Simple Quant Models Beat Experts in a Wide Variety of Areas

(Zen Buddha Silence by Marilyn Barbone)

(Image:  Zen Buddha Silence by Marilyn Barbone.)

December 11, 2016


William Grove, David Zald, Boyd Lebow, Beth Snitz, and Chad Nelson did a meta-analysis (a study of studies) of 136 different studies of human experts vs. simple quant models.  Here is a link to the paper by Grove et al. (2000):

Here is what Grove et al. discovered about 136 different studies:

  • 64 clearly favored the model
  • 64 showed approximately the same result between the model and human judgment
  • 8 found in favor of human judgment

(NOTE:  All eight cases where human judgment prevailed had one thing in common:  the humans had more information than the quant models.)

Across all 136 studies that Grove et al. examined, experts were correct in 66.5% of the cases, while the quant models did significantly better with an average hit ratio of 73.2%.

Paul Meehl, one of the founding fathers of the importance of quant models versus human judgments, had this to say:

There is no controversy in social science which shows such a large body of qualitatively diverse studies coming out so uniformly in the same direction as this one… predicting everything from the outcomes of football games to the diagnosis of liver disease.  And when you can hardly come up with a half a dozen studies showing even a weak tendency in favor of the clinician, it is time to draw a practical conclusion.



An equal weighted group of micro caps generally far outperforms an equal weighted (or cap-weighted) group of larger stocks over time.  See the historical chart here:

This outperformance increases significantly by focusing on cheap micro caps.  Performance can be further boosted by isolating cheap microcap companies that show improving fundamentals.  We rank microcap stocks based on these and similar criteria.

There are roughly 10-20 positions in the portfolio.  The size of each position is determined by its rank.  Typically the largest position is 15-20% (at cost), while the average position is 8-10% (at cost).  Positions are held for 3 to 5 years unless a stock approaches intrinsic value sooner or an error has been discovered.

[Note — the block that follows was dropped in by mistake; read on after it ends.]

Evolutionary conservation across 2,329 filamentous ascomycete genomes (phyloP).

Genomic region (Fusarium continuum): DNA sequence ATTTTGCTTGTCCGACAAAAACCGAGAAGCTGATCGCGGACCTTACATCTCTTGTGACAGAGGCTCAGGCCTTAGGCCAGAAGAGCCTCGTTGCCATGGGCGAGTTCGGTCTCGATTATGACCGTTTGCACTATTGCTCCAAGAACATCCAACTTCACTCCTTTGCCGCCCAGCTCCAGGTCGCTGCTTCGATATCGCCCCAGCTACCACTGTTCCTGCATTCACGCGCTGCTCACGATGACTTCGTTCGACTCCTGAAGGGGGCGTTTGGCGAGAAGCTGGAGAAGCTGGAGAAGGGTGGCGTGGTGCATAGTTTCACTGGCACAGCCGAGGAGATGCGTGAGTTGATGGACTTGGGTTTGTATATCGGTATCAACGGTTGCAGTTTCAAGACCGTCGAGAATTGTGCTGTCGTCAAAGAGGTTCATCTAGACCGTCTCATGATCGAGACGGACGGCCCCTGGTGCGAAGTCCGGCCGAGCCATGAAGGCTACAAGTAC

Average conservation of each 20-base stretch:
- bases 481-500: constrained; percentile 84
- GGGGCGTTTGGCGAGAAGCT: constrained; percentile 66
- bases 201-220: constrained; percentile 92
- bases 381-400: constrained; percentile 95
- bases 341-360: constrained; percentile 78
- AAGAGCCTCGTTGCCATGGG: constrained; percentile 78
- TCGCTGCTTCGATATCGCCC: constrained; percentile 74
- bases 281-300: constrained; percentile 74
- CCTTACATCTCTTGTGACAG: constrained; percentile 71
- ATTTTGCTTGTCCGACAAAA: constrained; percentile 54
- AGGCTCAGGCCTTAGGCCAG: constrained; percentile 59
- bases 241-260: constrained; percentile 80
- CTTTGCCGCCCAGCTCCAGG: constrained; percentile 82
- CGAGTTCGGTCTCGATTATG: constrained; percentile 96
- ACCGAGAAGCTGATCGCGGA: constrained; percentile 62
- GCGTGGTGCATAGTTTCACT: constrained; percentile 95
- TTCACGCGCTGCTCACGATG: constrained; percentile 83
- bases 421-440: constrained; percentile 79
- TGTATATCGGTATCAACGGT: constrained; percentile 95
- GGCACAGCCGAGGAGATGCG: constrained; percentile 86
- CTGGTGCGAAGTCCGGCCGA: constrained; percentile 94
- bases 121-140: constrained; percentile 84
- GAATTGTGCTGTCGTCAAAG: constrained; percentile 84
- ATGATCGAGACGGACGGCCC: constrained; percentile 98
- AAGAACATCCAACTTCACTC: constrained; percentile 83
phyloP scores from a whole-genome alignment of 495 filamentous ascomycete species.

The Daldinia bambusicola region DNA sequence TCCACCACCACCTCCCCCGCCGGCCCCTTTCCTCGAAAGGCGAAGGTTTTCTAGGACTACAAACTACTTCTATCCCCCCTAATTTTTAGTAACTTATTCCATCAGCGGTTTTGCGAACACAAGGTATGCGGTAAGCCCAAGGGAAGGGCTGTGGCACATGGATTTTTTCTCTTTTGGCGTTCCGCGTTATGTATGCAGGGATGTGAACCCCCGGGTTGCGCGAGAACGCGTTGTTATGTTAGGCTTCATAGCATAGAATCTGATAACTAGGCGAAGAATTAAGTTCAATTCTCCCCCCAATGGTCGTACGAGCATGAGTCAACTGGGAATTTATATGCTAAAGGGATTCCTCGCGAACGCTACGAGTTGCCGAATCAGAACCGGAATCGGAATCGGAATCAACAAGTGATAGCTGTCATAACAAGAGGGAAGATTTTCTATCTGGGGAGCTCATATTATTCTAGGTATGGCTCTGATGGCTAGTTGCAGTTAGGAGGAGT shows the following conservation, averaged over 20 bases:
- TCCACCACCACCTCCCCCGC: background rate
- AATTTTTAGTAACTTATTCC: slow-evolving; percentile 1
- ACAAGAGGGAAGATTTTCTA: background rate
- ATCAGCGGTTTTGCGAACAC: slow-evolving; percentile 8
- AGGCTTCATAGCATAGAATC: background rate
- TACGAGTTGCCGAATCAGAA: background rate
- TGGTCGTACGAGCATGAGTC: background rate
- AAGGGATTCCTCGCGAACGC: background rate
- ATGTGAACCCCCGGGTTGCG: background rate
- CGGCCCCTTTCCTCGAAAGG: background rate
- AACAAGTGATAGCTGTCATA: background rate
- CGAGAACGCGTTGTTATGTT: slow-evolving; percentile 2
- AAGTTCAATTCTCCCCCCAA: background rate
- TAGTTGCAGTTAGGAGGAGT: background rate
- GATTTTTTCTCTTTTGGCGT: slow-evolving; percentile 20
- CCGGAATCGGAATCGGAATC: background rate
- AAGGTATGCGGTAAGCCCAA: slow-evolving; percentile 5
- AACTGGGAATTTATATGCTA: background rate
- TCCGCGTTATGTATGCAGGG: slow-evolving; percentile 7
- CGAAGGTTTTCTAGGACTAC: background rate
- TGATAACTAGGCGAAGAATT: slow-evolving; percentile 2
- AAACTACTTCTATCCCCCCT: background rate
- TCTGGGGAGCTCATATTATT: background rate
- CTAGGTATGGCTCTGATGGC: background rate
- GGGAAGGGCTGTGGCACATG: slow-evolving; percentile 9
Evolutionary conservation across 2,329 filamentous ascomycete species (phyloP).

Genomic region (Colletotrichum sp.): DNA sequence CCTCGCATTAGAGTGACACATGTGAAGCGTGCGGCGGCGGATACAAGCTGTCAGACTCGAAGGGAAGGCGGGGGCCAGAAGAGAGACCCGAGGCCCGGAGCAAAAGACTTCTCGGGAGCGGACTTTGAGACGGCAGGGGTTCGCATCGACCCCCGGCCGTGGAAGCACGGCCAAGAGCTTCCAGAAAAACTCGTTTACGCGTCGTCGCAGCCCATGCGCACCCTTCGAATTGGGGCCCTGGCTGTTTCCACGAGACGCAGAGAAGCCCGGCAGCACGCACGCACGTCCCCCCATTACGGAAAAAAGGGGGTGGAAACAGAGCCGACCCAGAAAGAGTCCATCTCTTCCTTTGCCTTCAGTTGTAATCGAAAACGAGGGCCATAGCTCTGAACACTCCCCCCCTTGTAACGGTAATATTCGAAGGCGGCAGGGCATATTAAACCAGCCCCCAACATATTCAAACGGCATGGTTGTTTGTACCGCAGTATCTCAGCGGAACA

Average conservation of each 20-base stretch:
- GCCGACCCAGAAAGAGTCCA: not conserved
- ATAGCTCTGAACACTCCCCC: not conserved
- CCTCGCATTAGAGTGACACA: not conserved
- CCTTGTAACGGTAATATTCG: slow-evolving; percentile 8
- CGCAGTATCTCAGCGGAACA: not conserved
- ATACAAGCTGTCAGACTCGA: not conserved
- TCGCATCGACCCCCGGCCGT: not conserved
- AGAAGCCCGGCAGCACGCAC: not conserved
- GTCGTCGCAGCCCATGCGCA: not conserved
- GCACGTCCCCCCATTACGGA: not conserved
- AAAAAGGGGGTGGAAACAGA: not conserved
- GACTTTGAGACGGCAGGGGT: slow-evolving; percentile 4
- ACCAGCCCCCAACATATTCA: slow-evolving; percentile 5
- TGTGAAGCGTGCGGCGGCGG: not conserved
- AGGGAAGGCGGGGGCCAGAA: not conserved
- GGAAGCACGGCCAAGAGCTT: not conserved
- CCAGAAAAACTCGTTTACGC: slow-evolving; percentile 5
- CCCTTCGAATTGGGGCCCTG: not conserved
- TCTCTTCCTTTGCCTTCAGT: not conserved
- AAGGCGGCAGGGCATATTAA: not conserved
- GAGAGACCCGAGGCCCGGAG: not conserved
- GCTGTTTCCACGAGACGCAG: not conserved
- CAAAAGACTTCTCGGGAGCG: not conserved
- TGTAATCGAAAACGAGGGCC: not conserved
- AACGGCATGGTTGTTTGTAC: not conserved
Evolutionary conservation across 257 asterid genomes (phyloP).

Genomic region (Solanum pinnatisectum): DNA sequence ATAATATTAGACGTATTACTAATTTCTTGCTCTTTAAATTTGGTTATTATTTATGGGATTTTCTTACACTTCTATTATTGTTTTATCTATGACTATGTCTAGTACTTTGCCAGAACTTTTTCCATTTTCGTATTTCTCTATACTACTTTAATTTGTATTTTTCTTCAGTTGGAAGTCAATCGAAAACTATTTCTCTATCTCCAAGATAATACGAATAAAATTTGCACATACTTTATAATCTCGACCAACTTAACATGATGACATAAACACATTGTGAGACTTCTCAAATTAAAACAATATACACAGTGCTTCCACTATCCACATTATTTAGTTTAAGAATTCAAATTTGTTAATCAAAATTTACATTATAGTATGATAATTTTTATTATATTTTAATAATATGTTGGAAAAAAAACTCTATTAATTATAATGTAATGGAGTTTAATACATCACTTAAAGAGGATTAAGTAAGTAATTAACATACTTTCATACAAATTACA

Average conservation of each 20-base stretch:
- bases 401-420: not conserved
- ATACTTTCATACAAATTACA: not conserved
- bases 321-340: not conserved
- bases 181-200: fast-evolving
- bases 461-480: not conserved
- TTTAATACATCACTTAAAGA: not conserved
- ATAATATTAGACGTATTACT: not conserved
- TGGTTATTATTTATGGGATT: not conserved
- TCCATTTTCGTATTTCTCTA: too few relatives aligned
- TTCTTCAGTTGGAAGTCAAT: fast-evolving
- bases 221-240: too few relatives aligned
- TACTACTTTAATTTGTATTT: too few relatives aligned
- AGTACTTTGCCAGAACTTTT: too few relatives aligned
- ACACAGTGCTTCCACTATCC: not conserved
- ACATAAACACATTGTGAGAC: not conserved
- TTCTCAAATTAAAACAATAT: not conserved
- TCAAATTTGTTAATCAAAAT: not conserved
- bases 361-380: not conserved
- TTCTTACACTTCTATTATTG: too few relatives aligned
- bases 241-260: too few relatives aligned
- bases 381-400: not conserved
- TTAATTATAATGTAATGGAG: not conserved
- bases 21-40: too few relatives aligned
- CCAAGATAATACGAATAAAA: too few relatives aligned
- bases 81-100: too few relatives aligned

The goal of the Boole Microcap Fund is to outperform the Russell Microcap Index over time, net of fees.  The Boole Fund has low fees. 


If you are interested in finding out more, please e-mail me or leave a comment.

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Disclosures: Past performance is not a guarantee or a reliable indicator of future results. All investments contain risk and may lose value. This material is distributed for informational purposes only. Forecasts, estimates, and certain information contained herein should not be considered as investment advice or a recommendation of any particular security, strategy or investment product. Information contained herein has been obtained from sources believed to be reliable, but not guaranteed. No part of this article may be reproduced in any form, or referred to in any other publication, without express written permission of Boole Capital, LLC.

One thought on “Simple Quant Models Beat Experts in a Wide Variety of Areas”

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